U.S. vs. Canadian regulations
Barford claims that the B.C. laws governing cruise ships are not as strict as those in California. California, where ships can’t use scrubbers and must burn cleaner fossil fuels, and Alaska, where engineers monitor environmental practices and report on problems, have laws that govern the coast.
Barford believes this is what should happen in Canada.
Transport Canada, which regulates cruise ships, will be releasing its April 4th regulations Announced stricter measures For discharging greywater or blackwater (wastewater from toilets and bathrooms). But these regulations are voluntary.
Transport Canada stated that “The Government of Canada plans on making these changes permanent through regulations, but appreciates the willingness of cruise ship industries to pursue these steps in the interim,” in a statement.
The B.C. cannot ban scrubbers, insist on cleaner fuel, or place observers aboard vessels. According to Barford, the coast will continue bearing the brunt “prioritizing profit above ocean health and communities.”
Significant carbon emissions are also generated by the industry.
According to the Nature and Biodiversity Conservation Union in Germany, a single cruise ship carrying 4,000 passengers can emit as much carbon dioxide than 85,000 cars.
This is a challenge for Victoria’s climate goals. B.C. reported that at the end of 2019, B.C.The Greater Victoria Harbour Authority reported that the last full cruise season ended in 2019 and that the equivalent of 12,136 tonnes of carbon dioxide was being emitted by cruise ships and their infrastructure. This is roughly three percent of total Victoria region emissions.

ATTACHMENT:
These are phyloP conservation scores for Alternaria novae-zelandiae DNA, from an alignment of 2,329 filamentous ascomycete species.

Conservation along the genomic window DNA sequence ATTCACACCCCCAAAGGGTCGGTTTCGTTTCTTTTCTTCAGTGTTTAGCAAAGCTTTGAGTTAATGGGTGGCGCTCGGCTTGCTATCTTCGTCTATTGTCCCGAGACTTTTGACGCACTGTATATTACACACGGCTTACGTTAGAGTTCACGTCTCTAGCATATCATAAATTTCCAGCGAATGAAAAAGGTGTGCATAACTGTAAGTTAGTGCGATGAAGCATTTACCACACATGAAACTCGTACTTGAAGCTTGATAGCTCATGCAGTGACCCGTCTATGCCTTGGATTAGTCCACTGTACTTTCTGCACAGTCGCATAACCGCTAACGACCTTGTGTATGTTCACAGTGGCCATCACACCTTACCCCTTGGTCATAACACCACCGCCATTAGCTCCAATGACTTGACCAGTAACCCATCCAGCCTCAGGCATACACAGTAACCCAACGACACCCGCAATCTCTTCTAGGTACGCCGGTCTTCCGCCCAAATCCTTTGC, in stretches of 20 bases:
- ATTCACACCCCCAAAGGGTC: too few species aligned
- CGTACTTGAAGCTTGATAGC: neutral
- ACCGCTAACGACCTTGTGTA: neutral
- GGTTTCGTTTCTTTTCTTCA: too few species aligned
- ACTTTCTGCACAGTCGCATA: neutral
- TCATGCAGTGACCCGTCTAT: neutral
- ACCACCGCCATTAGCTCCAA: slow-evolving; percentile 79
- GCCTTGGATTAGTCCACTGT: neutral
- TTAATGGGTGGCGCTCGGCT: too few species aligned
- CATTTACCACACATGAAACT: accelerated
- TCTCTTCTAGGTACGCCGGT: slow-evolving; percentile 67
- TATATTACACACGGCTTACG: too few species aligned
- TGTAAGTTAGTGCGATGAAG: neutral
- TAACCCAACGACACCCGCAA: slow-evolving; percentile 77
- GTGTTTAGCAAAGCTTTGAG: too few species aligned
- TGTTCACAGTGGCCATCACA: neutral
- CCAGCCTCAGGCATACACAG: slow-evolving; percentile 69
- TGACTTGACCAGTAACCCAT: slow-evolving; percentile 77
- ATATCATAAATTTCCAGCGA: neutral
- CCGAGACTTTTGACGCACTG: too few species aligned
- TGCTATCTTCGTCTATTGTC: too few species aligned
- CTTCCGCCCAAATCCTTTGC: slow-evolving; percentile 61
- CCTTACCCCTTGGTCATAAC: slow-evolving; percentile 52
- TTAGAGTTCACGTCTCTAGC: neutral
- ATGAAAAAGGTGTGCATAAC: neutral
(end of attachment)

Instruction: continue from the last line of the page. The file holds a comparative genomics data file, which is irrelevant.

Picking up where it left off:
Vancouver Fraser Port Authority announced that ships at anchor or berth can no longer discharge scrubber water. In That announcementThe authority stated that it will eventually ban scrubber systems entirely.
Transport Canada did not respond to CBC on Friday afternoon when asked if they were considering banning scrubbers and adding observers to cruise ships in Canadian waters.
B.C.B.C. The IslandFriday: The federal government is partnering with the industry this season in order to clean up cruising.
Fleming said that the post-pandemic regime for cruise ships in relation to discharges in Canadian coastal waters would be much stricter.
The Island8:56We spoke with BC’s Minister Of Transportation and Infrastructure to discuss the upcoming cruise ship season.
He stated that the province is considering installing shore power in Victoria to allow cruise ships the option of plugging into and running on “clean, renewable energy” instead of burning bunker fuel. This will reduce emissions.
According to the Greater Victoria Harbour Authority ships account for 96.3 percent of all greenhouse gas emissions at city’s cruiseterminal.
Our planet is changing. So is journalism. This story is partOur Changing Planet,A CBC News initiative to explain and show the effects of climate change, and what is being done to address them.